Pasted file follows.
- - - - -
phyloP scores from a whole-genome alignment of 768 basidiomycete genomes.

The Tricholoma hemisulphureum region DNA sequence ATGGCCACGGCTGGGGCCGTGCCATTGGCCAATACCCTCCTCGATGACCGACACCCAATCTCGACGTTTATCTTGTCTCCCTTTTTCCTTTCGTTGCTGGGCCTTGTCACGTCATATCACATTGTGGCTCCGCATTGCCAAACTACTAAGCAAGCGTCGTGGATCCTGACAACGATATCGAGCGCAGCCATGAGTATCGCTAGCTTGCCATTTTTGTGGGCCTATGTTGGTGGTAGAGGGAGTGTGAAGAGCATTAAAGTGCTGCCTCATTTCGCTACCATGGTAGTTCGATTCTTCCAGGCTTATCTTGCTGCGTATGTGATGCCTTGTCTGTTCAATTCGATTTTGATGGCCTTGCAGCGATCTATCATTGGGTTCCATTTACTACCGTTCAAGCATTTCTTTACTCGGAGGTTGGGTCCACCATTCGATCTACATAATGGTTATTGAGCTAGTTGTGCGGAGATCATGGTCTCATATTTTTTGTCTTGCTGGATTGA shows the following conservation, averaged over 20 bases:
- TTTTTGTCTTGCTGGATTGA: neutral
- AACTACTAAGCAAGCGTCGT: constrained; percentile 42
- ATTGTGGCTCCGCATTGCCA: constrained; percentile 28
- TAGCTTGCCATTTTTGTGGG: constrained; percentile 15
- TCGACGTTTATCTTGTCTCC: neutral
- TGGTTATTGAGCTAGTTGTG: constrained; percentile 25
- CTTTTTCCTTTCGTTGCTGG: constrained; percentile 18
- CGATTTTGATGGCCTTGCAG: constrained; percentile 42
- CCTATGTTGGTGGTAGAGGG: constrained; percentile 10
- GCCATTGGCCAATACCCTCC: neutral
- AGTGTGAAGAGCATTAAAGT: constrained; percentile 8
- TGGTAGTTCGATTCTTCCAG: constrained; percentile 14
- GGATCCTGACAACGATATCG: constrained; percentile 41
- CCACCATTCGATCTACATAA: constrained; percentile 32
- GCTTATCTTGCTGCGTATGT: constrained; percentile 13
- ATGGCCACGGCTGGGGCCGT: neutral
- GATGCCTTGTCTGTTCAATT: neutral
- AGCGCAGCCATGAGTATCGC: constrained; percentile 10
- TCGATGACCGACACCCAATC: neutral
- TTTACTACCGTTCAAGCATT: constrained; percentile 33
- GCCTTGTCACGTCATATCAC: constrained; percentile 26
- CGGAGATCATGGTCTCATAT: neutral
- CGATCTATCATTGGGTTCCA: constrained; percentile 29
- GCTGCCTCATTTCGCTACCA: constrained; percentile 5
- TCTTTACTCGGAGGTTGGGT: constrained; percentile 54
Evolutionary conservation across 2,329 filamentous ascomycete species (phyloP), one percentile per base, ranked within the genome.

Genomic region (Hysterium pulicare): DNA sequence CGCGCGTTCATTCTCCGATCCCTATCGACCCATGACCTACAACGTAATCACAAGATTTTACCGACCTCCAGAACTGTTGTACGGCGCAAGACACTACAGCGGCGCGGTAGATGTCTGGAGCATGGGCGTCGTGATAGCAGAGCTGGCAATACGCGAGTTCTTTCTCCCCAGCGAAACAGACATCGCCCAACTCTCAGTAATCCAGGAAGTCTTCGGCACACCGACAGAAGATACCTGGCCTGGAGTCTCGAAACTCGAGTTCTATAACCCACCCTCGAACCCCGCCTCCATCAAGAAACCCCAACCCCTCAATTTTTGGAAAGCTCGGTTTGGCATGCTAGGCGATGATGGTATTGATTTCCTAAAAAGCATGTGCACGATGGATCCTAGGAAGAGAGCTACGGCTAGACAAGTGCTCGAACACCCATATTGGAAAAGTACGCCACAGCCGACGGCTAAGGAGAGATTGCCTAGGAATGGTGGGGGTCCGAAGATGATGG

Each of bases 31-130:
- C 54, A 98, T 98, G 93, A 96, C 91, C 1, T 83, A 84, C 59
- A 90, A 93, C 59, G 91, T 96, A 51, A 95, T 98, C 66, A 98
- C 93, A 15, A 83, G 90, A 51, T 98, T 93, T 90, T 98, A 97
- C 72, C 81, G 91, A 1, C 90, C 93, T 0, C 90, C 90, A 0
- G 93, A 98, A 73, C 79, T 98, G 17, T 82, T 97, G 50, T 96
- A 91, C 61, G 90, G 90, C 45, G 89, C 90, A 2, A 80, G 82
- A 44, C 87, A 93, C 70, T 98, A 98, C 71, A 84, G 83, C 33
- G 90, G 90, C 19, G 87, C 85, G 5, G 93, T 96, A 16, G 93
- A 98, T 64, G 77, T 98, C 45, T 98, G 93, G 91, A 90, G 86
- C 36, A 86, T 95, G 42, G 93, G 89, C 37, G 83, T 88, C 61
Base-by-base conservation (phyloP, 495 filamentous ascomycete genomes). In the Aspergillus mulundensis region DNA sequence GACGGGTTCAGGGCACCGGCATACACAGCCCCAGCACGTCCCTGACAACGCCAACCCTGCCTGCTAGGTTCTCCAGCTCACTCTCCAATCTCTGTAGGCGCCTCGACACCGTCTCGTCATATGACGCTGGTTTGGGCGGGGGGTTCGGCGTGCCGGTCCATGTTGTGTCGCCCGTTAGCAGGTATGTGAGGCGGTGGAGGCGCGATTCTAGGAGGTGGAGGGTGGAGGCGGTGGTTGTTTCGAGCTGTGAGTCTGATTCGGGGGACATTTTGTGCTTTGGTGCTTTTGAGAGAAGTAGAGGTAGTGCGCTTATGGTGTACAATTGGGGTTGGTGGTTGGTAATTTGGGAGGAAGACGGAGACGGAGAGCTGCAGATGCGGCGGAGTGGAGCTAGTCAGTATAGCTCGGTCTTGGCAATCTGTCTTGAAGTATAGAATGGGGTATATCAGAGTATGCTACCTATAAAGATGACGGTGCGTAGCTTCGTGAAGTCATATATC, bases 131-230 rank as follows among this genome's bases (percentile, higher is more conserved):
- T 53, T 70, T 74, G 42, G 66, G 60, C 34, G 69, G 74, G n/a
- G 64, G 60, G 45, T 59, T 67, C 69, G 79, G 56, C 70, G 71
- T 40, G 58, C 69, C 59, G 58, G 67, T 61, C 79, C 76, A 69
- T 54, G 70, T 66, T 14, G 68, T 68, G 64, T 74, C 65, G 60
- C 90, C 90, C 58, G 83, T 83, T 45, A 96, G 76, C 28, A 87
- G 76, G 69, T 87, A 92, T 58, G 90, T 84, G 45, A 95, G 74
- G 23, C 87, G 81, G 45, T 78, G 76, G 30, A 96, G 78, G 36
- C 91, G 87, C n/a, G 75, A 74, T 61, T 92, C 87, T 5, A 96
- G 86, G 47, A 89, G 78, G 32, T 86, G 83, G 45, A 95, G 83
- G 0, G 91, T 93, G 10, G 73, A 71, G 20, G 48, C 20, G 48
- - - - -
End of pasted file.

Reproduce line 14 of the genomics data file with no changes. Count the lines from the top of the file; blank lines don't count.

- TGGTAGTTCGATTCTTCCAG: constrained; percentile 14